Woman begins legal action after giving birth alone in prison cell

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Deputies "took the appropriate actions under the circumstances and followed the relevant policies and procedures", she said. Instead, for the next four to five hours, Sanchez "labored alone in her cell", a "long and painful" process that was captured in its entirety on surveillance video that the jail's staff were responsible for monitoring, the suit said.

Prior to going into labor, on July 30, Sanchez was examined and was told that she needed to receive immediate care if she "started having contractions if she had noticed any fluid leaking from her vagina", the lawsuit said.

This July 31, 2018 photo from surveillance video released to Killmer, Lane & Newman, LLP law firm by the Denver County Jail shows Diana Sanchez, an inmate about to give birth alone in her Denver jail cell.

"That pain was indescribable", Sanchez told KDVR in an interview past year, "and what hurts me more though is the fact that nobody cared".

Sanchez's mouth is wide open in a scream.

The city and county of Denver and the Denver Health Medical Center are named in the lawsuit, as well as county jail staff members Rachime Herch, Nina Chacon, Alexandra Wherry, Michael Hart, Tysen Garcia and Justin Albee. Previously, decisions about whether to move a pregnant inmate were left to jail nurses but deputies are now authorized to call for an ambulance for someone in labour, department spokeswoman Daria Serna said.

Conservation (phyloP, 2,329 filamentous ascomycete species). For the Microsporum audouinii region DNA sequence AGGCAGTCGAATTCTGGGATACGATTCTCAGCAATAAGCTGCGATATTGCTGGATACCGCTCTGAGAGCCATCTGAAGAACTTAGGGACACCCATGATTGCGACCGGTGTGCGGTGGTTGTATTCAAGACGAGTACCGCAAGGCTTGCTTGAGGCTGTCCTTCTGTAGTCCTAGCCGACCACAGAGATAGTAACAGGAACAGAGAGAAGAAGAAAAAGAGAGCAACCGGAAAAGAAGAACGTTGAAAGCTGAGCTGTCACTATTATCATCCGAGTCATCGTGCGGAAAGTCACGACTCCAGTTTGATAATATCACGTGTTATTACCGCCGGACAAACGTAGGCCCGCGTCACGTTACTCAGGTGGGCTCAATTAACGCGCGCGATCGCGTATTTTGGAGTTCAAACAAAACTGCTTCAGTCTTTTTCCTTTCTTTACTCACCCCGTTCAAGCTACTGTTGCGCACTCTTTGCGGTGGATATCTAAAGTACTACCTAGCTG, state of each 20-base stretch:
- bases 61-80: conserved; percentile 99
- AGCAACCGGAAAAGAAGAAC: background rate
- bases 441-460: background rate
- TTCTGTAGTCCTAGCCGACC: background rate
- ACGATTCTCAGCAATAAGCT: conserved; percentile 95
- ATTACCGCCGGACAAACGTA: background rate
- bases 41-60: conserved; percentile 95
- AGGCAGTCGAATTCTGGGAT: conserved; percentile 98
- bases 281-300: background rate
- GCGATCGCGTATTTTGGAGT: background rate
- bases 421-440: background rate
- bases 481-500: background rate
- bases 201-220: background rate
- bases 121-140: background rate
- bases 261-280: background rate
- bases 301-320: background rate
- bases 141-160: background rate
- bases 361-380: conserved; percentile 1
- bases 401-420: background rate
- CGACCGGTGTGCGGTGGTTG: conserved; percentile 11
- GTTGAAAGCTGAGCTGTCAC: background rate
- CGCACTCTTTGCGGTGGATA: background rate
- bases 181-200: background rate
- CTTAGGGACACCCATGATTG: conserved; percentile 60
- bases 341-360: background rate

In the clips you can she is chatting to someone outside her cell before she lies down on her bed and you can see that she is in a lot of pain. Seconds later, she takes her trousers off one leg and then her underwear.

According to the complaint papers, obtained by FOX 31 Denver, Sanchez gave birth to a baby boy on July 31, 2018 with no anesthetics or serious medical treatment until after her son was born.

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"We empathize with anyone who is in jail while pregnant including Ms. Sanchez". Newman says Sanchez also struggled with a heroin addiction, and that her client had informed jail officials that she was prescribed methadone to prevent withdrawal symptoms. Within seconds, a small baby tumbles out onto the bed and only then does a man wearing surgical gloves enter the cell. At least two people in uniforms can be seen.

The baby was born at 10:44 a.m., and Denver Fire Department paramedics showed up at about 11 a.m. She gave birth to her son nearly 6 hours later, at 10:44 a.m., again, allegedly, without any proper care.

"They put my son's life at risk".

"I was screaming, 'Can you please get the nurse?"

With the lawsuit, Newman said she hopes to "achieve some measure of accountability and to force wrongdoers to change their behavior".

Denver Health spokesman Simon Crittle declined to comment on the incident, citing the litigation, but in a statement said that "Denver Health provides high quality medical care to thousands of inmates every year".

In regard to the identify theft charge, Sanchez's lawyer said her client "has taken responsibility" for that act and the case has been resolved.

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